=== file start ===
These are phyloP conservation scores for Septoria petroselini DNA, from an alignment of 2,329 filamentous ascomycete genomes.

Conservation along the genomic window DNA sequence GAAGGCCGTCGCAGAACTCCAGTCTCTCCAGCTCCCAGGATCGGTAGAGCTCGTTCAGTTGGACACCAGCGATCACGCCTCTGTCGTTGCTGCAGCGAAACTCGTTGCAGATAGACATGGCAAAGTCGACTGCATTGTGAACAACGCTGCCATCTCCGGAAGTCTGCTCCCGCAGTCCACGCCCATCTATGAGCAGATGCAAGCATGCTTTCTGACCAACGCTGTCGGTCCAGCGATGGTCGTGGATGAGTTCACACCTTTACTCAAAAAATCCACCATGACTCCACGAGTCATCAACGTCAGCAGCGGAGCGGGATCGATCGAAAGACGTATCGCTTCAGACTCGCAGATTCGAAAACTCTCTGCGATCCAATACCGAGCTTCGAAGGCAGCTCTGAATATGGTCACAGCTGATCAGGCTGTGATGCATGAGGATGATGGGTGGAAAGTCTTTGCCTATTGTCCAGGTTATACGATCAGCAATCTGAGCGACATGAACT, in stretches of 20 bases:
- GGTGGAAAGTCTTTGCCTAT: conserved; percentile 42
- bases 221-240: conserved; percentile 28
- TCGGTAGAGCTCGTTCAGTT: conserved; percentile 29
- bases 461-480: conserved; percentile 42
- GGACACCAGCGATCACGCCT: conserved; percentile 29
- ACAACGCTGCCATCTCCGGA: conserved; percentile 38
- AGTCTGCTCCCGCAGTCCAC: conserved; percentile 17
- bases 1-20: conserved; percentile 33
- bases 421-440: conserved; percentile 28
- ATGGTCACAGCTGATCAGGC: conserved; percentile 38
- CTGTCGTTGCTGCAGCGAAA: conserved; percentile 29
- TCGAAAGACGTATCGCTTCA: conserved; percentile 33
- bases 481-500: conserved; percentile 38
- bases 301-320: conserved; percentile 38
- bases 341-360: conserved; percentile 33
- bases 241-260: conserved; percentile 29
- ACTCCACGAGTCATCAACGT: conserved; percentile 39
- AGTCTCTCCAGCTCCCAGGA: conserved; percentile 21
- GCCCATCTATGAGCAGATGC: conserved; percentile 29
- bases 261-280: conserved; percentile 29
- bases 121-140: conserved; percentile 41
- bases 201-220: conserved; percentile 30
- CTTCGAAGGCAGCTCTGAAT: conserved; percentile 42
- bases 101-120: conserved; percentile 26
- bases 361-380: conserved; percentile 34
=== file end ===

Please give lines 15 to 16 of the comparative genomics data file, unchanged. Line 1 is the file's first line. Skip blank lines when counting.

- bases 481-500: conserved; percentile 38
- bases 301-320: conserved; percentile 38